"We will receive three more aircrafts. This time, jets. We will have a Boeing 787-8 Dreamliner and two Bombardier C300 series. They will arrive before the end of this year," President Magufuli said.
12th March 2018
Tanzania: Finally, Four Air Tanzania Company Planes Arrive in July
FOUR newly procured planes for Air Tanzania Company Limited (ATCL) are expected in the country next July, the government announced here yesterday.
The Director of Information Services, Dr Hassan Abbas said the new planes from the Canadian Bombardier Manufacturer will arrive in the next four months. The government statement ends months of speculations on the fleet plight.
The government signed a firm purchase agreement with Bombardier Commercial Aircraft for the two Q400 turboprop airliners in July 2016. The 76-seater aircraft chiefly for commercial airline operations were pegged at 62 million US dollars (over 140bn/-).The state further signed another 224.6 million US dollar (over 500bn/-) deal for one Boeing 787-8 Dreamliner and jetliners CS300 to add up to the already delivered two Q400 planes.
"I understand there have been lots of rumours going on out there, but I'm here to assure you that our new planes, including the Boeing 787-8 will arrive this July," he said. Dr Abbas decried the efforts doomsters were investing to frustrate the national flag carrier revival initiatives, saying, "They will all fail because the government is determined to revive the airline company.
" It was earlier reported that the Tanzanian aircraft, Bombardier Q400, which was previously scheduled to arrive in the country last July, was seized in Canada due to the government failure to pay 38 million US dollars it owed the UK's Stirling Civil Engineering Limited.
13th February 2018
Tanzania: Govt Says No More Delays in JNIA Work
Dar es Salaam — The government said yesterday that construction of Julius Nyerere International Airport (JNIA) Terminal 3 should be completed before the end of this year as scheduled.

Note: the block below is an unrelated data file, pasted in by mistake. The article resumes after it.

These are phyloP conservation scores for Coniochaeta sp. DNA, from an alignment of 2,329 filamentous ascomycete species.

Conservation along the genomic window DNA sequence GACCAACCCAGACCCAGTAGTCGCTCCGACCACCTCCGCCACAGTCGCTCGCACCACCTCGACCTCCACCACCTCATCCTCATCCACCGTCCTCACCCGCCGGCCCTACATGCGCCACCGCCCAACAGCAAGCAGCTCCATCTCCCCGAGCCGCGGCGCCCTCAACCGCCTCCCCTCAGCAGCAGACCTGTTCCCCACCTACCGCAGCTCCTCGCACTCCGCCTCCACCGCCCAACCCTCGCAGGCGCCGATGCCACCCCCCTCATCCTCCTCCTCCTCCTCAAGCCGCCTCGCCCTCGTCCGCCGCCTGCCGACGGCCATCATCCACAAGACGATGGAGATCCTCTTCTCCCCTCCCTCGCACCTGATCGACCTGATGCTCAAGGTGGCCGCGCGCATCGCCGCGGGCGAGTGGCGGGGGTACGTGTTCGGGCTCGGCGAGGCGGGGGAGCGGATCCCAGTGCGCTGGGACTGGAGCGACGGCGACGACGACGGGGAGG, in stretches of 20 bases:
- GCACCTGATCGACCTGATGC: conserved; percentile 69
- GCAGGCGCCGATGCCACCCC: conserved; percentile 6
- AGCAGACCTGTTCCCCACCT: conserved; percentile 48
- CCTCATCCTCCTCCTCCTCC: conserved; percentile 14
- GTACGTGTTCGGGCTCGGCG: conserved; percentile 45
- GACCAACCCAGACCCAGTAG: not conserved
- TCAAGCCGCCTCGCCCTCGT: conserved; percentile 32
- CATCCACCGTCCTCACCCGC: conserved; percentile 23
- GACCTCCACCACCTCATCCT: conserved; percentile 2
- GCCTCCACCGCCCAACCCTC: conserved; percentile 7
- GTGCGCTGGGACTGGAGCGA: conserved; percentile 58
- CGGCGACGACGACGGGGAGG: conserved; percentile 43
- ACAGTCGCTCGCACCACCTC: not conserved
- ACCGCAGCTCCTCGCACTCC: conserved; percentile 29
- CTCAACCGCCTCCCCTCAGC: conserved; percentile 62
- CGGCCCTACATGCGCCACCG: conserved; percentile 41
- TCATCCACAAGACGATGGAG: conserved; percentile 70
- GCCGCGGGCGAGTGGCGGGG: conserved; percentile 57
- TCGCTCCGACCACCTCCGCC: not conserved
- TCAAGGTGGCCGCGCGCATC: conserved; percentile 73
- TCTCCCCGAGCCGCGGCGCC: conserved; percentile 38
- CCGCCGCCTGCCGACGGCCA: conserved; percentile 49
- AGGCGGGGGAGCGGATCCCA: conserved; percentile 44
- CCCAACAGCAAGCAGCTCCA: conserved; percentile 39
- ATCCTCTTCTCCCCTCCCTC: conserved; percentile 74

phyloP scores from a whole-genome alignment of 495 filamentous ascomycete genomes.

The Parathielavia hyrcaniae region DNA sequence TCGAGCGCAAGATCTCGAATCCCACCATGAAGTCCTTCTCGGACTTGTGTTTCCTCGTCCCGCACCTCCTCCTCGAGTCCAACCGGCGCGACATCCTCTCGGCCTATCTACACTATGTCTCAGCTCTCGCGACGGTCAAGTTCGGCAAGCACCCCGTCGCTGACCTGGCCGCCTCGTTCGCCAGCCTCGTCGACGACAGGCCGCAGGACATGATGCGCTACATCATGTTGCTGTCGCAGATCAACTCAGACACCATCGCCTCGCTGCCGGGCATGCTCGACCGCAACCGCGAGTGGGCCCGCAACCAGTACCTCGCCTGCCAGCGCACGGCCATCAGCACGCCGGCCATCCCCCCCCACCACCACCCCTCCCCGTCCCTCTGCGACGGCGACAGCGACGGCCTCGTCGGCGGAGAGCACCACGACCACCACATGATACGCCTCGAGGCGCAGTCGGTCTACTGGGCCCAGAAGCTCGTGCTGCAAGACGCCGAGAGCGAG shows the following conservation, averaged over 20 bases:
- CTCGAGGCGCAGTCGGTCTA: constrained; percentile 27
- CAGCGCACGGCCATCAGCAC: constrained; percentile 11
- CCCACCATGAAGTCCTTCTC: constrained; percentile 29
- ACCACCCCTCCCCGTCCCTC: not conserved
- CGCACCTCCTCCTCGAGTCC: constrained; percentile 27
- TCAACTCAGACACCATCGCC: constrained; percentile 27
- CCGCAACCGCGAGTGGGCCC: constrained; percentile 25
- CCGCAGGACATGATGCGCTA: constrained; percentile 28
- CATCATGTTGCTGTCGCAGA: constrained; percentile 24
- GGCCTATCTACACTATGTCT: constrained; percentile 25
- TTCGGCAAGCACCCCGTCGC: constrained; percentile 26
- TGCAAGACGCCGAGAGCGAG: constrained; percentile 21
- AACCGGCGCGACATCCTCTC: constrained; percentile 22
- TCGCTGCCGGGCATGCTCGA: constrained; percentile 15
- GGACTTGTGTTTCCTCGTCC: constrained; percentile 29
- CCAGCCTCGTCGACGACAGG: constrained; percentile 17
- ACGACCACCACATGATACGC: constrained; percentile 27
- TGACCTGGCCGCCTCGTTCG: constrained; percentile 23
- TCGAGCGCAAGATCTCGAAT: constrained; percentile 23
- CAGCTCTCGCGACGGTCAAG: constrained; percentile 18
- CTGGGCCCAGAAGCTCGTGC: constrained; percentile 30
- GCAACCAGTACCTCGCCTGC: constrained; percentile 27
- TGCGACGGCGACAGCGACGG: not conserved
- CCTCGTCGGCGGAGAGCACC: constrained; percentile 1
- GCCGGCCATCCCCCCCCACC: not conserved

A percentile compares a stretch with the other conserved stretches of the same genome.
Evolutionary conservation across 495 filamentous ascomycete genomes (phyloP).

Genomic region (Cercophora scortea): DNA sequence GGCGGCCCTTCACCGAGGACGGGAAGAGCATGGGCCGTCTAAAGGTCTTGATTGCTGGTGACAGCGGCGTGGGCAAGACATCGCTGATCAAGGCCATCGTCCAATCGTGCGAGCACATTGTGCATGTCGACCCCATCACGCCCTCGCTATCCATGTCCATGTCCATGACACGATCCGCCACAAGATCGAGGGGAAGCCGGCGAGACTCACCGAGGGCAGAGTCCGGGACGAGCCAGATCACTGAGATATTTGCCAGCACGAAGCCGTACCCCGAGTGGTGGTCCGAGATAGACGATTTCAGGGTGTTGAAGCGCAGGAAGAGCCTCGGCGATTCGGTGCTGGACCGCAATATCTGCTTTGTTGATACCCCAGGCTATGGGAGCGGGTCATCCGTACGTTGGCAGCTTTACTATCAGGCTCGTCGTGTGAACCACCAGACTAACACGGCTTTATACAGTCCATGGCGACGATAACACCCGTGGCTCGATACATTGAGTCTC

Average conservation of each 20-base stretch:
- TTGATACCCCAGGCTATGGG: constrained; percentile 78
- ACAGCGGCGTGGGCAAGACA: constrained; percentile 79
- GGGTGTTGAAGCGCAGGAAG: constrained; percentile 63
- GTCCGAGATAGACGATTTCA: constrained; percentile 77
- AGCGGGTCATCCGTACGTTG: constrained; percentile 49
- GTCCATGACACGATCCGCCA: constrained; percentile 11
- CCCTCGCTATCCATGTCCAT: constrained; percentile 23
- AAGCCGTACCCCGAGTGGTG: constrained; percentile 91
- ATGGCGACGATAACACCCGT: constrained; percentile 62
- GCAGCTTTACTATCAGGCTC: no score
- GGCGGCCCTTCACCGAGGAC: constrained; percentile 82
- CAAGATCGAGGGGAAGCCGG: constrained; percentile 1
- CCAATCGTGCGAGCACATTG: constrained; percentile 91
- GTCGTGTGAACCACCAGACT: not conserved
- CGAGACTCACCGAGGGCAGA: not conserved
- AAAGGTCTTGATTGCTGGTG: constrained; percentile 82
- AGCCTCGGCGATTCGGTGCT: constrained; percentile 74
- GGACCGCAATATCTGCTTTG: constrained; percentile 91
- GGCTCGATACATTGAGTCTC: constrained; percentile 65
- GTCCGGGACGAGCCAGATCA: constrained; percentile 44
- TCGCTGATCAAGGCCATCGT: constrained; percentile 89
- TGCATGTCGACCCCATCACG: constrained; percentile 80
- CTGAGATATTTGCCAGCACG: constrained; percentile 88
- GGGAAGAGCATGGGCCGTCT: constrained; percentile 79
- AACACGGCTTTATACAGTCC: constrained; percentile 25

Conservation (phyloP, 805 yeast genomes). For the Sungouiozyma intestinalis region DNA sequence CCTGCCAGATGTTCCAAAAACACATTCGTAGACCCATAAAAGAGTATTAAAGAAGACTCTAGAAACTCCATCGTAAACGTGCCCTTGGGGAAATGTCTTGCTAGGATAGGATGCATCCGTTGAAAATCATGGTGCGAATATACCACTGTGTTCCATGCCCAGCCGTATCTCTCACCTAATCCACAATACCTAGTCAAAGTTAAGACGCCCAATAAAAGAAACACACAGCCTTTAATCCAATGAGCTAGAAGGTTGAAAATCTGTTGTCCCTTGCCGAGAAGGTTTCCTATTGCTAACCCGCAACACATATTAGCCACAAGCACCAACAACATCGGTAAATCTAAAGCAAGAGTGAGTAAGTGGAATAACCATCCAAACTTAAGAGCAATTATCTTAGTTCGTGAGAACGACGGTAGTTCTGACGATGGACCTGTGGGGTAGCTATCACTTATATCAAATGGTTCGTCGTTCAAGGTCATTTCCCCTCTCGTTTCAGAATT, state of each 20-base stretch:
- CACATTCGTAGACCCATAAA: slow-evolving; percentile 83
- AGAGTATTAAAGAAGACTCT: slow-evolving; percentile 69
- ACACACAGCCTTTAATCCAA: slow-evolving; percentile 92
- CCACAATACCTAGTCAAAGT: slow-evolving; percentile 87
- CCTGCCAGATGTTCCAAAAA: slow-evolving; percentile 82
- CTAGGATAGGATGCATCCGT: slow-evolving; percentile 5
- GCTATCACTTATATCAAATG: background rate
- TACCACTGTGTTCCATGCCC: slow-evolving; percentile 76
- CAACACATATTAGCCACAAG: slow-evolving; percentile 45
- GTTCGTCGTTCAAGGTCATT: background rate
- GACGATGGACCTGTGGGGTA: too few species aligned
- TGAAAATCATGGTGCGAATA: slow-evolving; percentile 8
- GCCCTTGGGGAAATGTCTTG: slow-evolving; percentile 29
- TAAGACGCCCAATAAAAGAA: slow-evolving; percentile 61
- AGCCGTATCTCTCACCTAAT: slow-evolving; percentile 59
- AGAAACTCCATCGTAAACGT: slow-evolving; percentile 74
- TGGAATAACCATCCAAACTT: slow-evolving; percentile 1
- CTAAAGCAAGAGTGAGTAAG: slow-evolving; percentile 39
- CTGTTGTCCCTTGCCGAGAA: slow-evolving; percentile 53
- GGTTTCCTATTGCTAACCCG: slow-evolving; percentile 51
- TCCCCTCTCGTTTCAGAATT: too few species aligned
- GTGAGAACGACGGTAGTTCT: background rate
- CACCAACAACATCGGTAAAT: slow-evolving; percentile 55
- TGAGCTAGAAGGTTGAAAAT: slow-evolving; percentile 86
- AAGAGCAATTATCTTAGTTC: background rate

The Minister of Works, Transport and Communications, Prof Makame Mbarawa, said the project was 68 per cent complete, adding that there should be no further delays in its construction.
"Construction is going on well, and we expect the job to be completed before the end of this year as scheduled," he said during a tour of the site.
The terminal was initially scheduled to be completed last year, but the completion date was pushed back to October, this year, due to various reasons.
Prof Mbarawa said the new terminal would play a key role in boosting trade and tourism.
Its completion is expected to greatly increase JNIA's capacity and ease the pressure in Terminal 2, which is currently operating beyond its capacity.
13th October 2017
Air Tanzania signs MoU with Ethiopia on pilot training
Air Tanzania Company Limited (ATCL) has signed a Memorandum of Understanding (MoU) with Ethiopian Aviation Academy, aimed at helping Tanzanian pilots and engineers undergo capacity building training in Ethiopia.
Speaking in Dar es Salaam during the signing ceremony, ATCL Managing Director, Ladislaus Matindi said 12 pilots and seven aircraft engineers will operate on the new Bombadier Q400 and Dreamliner 787 which are expected in the country soon.
"We have reached an agreement and our pilots and aircraft engineers will start training between November and December, this year, to receive training on operations of the new Bombardier aircraft after they arrive," he explained.